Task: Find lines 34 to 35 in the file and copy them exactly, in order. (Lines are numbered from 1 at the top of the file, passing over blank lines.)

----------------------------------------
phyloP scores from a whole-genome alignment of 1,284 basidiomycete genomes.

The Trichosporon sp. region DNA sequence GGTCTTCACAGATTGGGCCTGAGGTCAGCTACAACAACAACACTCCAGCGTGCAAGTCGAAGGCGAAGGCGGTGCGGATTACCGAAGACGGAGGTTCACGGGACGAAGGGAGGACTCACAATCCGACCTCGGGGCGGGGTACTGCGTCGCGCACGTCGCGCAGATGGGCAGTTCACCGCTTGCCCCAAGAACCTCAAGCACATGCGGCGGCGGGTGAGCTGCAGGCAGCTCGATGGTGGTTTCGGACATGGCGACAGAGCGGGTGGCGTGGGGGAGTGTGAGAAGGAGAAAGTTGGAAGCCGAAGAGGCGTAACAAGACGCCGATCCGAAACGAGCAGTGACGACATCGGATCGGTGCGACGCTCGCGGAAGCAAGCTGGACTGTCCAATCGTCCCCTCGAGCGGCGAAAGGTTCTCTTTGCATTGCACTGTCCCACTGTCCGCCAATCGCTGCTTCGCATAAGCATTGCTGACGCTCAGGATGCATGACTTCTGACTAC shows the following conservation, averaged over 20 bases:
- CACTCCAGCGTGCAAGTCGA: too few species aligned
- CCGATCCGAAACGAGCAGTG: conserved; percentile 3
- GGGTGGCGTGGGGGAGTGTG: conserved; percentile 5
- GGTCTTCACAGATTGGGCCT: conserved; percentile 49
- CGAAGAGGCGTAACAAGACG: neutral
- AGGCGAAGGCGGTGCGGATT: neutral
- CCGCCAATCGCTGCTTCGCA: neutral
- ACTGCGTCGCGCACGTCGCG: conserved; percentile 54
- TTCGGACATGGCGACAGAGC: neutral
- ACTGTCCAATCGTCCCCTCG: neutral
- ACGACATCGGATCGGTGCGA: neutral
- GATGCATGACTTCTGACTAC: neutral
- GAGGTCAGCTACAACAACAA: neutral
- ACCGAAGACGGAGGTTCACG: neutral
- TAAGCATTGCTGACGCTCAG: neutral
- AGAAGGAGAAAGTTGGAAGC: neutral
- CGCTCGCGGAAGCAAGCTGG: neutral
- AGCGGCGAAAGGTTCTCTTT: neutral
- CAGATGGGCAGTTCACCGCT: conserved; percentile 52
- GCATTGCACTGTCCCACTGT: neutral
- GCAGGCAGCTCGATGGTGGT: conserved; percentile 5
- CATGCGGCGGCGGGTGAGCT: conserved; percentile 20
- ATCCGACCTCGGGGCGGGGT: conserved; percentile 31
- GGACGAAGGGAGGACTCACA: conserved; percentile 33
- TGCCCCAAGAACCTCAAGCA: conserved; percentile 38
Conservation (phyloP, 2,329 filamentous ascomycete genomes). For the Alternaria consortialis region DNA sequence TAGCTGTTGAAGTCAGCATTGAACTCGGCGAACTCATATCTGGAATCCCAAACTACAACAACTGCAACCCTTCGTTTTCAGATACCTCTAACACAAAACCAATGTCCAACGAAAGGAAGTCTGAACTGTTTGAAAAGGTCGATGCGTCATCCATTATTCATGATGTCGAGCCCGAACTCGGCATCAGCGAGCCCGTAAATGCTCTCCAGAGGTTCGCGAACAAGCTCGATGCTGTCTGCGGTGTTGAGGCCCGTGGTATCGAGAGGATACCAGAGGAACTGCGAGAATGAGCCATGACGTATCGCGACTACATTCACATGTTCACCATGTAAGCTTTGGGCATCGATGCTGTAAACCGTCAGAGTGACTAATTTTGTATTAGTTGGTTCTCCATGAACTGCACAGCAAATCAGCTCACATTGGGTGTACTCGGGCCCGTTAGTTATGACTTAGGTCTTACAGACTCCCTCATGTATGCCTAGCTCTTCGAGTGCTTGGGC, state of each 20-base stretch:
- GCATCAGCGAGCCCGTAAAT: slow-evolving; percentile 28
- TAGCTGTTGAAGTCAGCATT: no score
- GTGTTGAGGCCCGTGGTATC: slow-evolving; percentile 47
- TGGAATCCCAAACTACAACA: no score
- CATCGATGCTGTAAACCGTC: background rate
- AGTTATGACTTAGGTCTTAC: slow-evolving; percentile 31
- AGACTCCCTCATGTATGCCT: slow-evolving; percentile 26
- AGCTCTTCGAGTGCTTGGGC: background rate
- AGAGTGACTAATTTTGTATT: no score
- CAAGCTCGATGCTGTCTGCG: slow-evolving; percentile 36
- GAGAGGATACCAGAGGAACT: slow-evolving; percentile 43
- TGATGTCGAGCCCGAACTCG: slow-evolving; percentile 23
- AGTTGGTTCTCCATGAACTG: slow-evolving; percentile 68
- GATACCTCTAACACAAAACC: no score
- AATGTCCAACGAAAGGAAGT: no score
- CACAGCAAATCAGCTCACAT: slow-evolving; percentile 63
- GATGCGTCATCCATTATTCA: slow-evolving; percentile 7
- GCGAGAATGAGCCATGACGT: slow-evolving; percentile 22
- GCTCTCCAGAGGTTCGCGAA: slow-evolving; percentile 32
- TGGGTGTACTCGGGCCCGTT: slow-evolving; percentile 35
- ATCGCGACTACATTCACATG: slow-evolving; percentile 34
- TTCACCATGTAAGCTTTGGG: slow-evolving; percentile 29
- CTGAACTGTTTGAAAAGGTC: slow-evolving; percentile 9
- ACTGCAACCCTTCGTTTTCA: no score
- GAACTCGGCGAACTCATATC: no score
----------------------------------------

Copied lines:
- AGTTATGACTTAGGTCTTAC: slow-evolving; percentile 31
- AGACTCCCTCATGTATGCCT: slow-evolving; percentile 26